The assumptions that tougher sanctions could deny Iran nuclear capabilities, could pacify Iran’s nuclear programs, and could produce a regime change in Teheran, defy reality. These assumptions and the suppositions that Mutually-Assured-Deterrence (MAD) would enable the Free World to co-exist with a nuclear Iran, and that the cost of a military preemption would be prohibitive, reflect a determination to learn from recent history by repeating – and not by avoiding – critical errors; a victory of delusion over realism.
US and UN sanctions against North Korea – which were initiated in 1950 – failed to prevent the nuclearization of Pyongyang. Sanctions could not abort the development of impressive North Korean weapons of mass destruction capabilities and its exportation – along with terrorism – to Iran, Egypt, Syria, Asia, Africa and the American continent. Sanctions have not toppled the Kim Jong-il regime and haven’t ended its relentless pursuit of the takeover of South Korea.
Sanctions against North Korea instilled a false sense of success, relieving Western policy-makers of taking tougher action, thus facilitating Kim Jong-Il’s attainment of nuclear power. While sanctions brought down the comfort-driven White regime of South Africa, they generally do not deter rogue repressive Third World regimes, such as North Korea, Saddam’s Iraq, Cuba and Burma, which has been targeted by US sanctions since 1990.
US and UN sanctions against Iran have been ineffective for 16 years! US sanctions were initially legislated in 1995, and UN Security Council sanctions were initially approved in 2006. They intended to end Iran’s nuclear program and its support of Islamic terrorism and to bolster the Iranian opposition. Additional US legislation has tightened the sanctions and intensified punitive policy towards violators. However, systematic non-compliance has been demonstrated by Russia and China, as well as by Turkey, Pakistan, Malaysia, India, Japan, South Africa, Venezuela and some of the European countries.
Disengagement from delusions and engagement with realism constitute a prerequisite for averting Iran’s nuclearization, which constitutes a clear and present danger to the US, then to NATO, Saudi Arabia and Iraq, as well as to Israel and to global sanity. Therefore, the prevention of a nuclear Iran should constitute a top US national security priority.
In other words, Iran’s mega-goal, since the 7th century, has been the domination of the Persian Gulf, irrespective of the Palestinian issue, Israel’s policy or Israel’s existence. Iran’s mega-hurdle has been the US and NATO presence in the Gulf. Therefore, the development of Iran’s mega-(nuclear) capability is primarily designed to force the US evacuation of the Gulf and the Indian Ocean, through deterrence and intimidation in the Gulf region, through beachheads in Latin America and the US mainland. Iran’s mega-capability would allow it to occupy Iraq – its arch rival since the 7th century – and Saudi Arabia, which Iran considers an apostate regime. All Gulf States are perceived by Iran as key prizes, required to control the flow and the price of oil and to bankroll Teheran’s megalomaniac regional and global aspirations.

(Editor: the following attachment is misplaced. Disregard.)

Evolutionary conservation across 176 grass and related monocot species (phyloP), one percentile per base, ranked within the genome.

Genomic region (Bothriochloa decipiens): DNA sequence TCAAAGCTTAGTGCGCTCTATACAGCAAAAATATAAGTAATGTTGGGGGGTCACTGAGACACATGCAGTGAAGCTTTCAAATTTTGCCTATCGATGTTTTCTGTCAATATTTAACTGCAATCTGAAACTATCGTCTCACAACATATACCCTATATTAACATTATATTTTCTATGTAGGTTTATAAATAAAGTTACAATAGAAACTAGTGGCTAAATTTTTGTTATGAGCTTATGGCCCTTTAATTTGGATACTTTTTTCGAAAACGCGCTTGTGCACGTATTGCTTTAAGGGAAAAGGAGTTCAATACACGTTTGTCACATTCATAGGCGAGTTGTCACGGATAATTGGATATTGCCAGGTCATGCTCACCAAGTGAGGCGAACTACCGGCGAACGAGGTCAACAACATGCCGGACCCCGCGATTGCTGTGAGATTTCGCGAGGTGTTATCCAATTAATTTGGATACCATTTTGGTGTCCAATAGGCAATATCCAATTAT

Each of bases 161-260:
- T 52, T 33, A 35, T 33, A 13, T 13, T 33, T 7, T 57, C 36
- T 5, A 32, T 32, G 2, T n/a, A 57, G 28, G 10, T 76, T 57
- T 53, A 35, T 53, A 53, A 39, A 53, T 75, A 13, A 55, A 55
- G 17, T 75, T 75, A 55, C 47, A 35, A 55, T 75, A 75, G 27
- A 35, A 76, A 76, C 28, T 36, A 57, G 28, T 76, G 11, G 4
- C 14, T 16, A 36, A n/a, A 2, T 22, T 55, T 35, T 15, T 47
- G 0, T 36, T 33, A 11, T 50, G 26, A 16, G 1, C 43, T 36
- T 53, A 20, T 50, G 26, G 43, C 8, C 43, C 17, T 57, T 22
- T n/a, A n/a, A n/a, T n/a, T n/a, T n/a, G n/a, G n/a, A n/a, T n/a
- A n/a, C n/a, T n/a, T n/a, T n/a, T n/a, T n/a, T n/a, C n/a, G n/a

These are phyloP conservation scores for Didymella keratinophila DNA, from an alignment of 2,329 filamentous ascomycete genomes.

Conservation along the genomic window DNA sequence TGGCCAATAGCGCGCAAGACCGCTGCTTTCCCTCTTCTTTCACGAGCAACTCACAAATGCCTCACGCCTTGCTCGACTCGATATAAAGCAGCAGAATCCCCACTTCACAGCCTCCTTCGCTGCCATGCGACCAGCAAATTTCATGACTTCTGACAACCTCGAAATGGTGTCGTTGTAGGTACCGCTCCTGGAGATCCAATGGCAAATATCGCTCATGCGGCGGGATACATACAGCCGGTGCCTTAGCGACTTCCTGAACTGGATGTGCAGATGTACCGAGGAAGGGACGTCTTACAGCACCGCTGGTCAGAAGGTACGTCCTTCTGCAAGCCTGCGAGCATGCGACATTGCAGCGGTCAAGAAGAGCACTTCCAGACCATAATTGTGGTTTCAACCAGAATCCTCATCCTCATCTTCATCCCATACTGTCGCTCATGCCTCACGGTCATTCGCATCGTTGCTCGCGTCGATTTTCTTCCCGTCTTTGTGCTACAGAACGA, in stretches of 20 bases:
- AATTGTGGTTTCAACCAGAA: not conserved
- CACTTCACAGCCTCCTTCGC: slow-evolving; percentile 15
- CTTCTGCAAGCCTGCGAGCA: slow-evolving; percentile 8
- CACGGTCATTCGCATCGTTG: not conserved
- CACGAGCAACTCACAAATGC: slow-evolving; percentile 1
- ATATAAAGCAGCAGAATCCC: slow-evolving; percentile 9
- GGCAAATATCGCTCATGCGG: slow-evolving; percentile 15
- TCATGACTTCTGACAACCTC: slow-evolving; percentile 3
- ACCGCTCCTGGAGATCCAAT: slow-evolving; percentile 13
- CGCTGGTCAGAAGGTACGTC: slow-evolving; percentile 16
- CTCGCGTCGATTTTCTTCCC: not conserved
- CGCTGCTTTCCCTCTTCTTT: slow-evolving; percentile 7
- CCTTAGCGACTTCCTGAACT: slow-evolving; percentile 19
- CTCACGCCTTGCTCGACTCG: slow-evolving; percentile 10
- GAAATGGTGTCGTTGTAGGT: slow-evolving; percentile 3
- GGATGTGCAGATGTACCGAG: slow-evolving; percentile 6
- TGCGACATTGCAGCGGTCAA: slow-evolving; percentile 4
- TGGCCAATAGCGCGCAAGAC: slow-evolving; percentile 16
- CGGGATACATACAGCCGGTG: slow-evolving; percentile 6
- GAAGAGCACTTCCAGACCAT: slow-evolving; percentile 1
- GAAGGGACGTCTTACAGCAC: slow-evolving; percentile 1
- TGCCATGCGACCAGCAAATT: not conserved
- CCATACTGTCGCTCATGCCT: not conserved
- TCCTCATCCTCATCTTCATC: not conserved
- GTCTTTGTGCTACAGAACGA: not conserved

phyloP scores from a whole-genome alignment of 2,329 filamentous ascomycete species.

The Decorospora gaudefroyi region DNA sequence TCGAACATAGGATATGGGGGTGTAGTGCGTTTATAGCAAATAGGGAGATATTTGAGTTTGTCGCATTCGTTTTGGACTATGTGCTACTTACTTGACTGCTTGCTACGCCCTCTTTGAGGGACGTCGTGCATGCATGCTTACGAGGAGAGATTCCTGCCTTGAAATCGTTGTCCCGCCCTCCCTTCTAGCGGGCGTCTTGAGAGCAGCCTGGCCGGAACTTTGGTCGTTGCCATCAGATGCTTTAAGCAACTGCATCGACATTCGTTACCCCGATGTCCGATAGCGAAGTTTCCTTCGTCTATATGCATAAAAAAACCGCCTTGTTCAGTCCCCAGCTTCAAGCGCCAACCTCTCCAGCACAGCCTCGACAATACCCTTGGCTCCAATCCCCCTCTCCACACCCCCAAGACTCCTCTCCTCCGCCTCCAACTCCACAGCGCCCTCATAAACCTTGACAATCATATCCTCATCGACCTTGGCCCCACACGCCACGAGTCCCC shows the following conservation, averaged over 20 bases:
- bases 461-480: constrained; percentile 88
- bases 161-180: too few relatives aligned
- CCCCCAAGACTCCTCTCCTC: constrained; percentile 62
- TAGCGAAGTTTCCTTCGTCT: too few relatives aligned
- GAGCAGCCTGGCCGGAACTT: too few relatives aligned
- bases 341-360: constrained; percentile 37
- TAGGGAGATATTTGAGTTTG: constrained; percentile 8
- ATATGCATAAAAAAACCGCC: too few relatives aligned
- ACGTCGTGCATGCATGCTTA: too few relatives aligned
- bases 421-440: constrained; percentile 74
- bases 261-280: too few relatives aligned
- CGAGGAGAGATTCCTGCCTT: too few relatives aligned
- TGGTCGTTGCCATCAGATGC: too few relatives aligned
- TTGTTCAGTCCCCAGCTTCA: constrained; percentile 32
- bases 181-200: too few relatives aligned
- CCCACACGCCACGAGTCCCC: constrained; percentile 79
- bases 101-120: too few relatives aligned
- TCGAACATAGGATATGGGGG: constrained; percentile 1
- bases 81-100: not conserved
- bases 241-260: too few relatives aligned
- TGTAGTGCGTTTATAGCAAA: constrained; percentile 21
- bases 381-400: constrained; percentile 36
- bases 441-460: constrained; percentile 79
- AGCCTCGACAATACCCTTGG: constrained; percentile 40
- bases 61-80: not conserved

Iran’s geo-strategic goals are energized by its current Islamic zeal, viewing Jihad (Holy War) as the permanent state of relations between Moslems and non-Moslems, while peace and ceasefire accords are tenuous. Iran demonstrated its zeal to obtain the mega-goal at all cost, sacrificing some 500,000 people on the altar of the 1980-1988 War against Iraq, including approximately 100,000 children who were dispatched to clear minefields. Moreover, Teheran’s Mullahs are emboldened by the pending US evacuation of Iraq, which they consider an extension of the US retreats from Lebanon (1958 and 1983), Vietnam (1973) and Somalia (1993).
An Iranian nuclear cloud, hovering above the US and Israel, would not require the launching of nuclear warheads, in order to acquire significant extortion capabilities and produce economic, social, moral and national security havoc. Therefore, one cannot afford to await a smoking nuclear gun in the hand of Teheran; one must prevent the nuclear gun from reaching Teheran’s hand. That excludes the options of deterrence, coexistence and retaliation. It highlights the option of a swift and a disproportional preemptive military operation, whose cost would be dwarfed by the cost of inaction.
The Iranian nuclear challenge constitutes the ultimate test of leadership. Will the US and Israel be driven by long-term conviction and realism, or will they succumb to vacillation, oversimplification and short-term political convenience, thus facilitating the surrender of Western democracies to rogue Islamic regimes!?